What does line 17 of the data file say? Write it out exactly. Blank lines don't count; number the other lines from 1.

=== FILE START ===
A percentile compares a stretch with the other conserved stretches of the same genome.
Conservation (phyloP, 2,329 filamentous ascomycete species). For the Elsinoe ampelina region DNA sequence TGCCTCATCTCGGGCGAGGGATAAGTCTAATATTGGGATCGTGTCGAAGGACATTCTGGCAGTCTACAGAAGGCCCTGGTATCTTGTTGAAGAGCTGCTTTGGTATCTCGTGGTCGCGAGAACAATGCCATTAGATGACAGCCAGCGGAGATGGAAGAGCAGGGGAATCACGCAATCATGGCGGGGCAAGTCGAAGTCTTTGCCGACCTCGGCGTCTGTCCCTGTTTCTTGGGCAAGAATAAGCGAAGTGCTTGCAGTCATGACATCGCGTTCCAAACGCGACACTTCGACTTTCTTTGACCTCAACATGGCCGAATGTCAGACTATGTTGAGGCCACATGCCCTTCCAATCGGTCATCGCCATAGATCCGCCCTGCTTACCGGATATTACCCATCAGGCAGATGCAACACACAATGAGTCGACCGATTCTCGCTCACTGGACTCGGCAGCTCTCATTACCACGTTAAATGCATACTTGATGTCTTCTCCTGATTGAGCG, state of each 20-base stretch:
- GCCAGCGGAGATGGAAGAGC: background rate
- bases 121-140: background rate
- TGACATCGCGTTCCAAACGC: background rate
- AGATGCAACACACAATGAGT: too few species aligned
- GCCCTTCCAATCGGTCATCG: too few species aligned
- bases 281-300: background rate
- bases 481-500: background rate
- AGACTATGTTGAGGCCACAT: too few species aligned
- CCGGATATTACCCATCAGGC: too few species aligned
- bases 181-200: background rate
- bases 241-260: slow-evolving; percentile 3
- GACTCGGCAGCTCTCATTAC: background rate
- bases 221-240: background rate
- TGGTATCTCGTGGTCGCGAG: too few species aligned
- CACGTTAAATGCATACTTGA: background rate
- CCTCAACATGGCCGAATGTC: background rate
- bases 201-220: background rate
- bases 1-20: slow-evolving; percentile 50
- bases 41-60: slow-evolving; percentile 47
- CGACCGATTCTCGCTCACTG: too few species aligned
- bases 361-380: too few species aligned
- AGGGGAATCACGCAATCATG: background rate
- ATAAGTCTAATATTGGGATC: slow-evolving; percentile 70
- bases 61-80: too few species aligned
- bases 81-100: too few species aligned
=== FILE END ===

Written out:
- CACGTTAAATGCATACTTGA: background rate